Over 13,000 criminals to make their mark

File image: iStock

File image: iStock

There are approximately 160,000 offenders that were eligible to register to vote in South Africa’s 240 prisons.

Criminals in South Africa will be able to cast their votes behind bars on Wednesday in the general elections.

Beeld has reported that 13,405 criminals have registered to vote.

There are approximately 160,000 offenders that were eligible to register to vote in South Africa’s 240 prisons.

ALSO READ: Police in Gauteng ready for polls, say elections will be safe

Prisoners have been eligible to vote since 1999, with the Electoral Commission working closely with the department of correctional services to facilitate this.

Among those that reportedly opted not to vote tomorrow is convicted axe murderer Henri van Breda.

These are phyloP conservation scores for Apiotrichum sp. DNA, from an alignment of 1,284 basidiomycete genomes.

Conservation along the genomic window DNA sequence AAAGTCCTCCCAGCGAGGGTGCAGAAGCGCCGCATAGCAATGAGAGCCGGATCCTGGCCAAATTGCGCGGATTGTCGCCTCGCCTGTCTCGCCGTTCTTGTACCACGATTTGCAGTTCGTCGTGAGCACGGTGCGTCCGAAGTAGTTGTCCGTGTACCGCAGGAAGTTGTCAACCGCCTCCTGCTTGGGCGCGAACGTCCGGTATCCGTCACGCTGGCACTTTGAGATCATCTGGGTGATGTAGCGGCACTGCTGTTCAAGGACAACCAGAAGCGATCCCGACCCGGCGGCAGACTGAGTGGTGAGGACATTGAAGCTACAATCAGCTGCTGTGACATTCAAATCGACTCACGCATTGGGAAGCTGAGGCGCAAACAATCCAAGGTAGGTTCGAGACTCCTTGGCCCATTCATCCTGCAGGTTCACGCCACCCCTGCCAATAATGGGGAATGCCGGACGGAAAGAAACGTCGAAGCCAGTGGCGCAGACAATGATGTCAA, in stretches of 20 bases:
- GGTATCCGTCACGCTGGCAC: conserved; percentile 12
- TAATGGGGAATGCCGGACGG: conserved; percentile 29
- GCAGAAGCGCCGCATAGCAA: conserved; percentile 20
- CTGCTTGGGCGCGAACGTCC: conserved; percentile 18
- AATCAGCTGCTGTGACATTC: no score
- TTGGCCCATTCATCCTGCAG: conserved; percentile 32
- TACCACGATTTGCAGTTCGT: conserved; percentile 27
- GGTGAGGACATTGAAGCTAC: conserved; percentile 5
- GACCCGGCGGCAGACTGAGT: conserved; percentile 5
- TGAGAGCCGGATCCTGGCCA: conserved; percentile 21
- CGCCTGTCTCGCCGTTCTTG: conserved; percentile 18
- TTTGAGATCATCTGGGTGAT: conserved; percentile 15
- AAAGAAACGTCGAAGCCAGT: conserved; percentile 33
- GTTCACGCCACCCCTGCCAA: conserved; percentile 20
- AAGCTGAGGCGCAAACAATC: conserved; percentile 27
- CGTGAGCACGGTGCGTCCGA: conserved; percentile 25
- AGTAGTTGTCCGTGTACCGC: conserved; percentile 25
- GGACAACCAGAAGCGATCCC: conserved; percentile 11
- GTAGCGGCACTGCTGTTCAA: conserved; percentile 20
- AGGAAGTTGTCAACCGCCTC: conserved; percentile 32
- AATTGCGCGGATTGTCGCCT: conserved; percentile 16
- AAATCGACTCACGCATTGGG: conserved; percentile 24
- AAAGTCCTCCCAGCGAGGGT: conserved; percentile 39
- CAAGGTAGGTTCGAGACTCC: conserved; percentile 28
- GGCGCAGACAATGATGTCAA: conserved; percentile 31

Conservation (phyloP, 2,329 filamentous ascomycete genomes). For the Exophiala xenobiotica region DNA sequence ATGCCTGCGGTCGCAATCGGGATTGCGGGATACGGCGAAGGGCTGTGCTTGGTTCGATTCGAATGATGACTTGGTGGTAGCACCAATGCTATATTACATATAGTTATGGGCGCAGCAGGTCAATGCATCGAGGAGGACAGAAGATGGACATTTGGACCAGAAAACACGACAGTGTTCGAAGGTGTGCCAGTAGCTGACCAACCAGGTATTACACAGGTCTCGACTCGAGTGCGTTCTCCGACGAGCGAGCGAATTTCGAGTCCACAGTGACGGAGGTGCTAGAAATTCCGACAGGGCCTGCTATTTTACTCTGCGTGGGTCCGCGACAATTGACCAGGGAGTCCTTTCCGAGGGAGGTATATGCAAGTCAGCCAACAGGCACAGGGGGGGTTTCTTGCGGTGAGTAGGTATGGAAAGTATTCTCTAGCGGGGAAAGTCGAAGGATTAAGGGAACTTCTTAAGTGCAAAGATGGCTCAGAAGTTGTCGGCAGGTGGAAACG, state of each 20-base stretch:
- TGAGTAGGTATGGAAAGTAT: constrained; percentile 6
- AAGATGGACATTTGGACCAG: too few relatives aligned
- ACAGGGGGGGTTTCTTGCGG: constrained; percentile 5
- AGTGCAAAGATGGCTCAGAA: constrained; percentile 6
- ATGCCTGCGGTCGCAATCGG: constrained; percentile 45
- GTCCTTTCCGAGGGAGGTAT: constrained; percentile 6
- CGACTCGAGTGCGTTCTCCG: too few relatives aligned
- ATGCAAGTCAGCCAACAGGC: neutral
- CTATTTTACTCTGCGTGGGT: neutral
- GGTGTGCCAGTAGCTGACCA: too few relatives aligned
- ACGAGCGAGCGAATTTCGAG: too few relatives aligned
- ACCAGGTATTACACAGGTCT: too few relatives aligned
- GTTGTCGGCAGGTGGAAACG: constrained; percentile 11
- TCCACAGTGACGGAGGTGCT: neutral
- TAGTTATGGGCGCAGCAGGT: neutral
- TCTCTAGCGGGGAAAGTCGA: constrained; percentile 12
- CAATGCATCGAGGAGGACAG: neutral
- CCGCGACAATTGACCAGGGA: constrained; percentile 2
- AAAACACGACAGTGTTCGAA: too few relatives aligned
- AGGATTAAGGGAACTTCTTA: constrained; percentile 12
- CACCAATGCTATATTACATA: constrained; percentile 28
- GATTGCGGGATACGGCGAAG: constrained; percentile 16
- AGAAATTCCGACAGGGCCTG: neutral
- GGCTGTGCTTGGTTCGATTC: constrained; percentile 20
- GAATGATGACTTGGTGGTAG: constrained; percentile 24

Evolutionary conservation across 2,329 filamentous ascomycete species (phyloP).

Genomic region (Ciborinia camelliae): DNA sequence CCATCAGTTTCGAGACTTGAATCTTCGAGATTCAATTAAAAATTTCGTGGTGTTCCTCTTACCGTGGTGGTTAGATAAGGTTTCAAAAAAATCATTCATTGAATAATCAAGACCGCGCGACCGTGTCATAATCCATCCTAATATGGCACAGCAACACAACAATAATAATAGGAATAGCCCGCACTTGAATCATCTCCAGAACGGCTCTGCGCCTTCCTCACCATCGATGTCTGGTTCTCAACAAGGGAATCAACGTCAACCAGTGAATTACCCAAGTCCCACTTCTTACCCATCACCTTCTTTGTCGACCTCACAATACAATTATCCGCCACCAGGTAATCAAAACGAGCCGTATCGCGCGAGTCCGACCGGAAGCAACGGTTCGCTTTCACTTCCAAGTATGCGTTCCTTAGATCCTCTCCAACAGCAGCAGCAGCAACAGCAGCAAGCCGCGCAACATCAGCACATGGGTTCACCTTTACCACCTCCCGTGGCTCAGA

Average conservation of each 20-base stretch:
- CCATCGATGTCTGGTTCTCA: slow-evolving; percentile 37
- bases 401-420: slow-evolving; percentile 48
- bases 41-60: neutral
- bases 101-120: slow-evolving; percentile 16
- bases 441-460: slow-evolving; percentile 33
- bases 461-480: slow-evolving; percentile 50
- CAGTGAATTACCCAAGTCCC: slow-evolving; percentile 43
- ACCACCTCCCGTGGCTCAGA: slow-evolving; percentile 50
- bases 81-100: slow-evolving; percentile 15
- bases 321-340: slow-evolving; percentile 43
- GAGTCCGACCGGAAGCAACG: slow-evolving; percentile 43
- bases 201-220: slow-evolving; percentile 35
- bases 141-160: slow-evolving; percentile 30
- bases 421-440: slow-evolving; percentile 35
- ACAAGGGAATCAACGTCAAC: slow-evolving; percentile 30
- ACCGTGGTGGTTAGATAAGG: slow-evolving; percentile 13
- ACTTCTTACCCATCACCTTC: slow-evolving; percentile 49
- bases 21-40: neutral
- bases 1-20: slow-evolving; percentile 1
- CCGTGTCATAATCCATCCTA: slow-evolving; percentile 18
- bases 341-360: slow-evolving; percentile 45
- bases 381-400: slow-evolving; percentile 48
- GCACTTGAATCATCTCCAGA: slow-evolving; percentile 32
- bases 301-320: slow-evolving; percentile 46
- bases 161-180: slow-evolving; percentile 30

Van Breda was convicted in May last year of the brutal 2015 axe murders of his parents and elder brother, the attempted murder of his younger sister, as well as defeating the ends of justice. He received three life sentences, 15 years for attempted murder and a year for defeating the ends of justice – all sentences were ordered to run concurrently.

According to the article, Van Breda did not have his ID with him when registration for inmates took place from January 22 to 23.

This is often a challenge for offenders, who usually do not have access to their ID documents. They are often kept at home or with family members.

There was an appeal made before the registration date for family members in possession of offenders’ IDs to make arrangements to deliver them to the relevant correctional facility.

Correctional services said the registered inmates’ ID documents would be kept safe until they voted, and would be returned to family members on their next visit.

According to the IEC’s website, a total of 26,736,803 South Africans registered to vote in the general elections as the race to the polls heats up.

(Compiled by Nica Schreuder)

For more news your way, download The Citizen’s app for iOS and Android.




today in print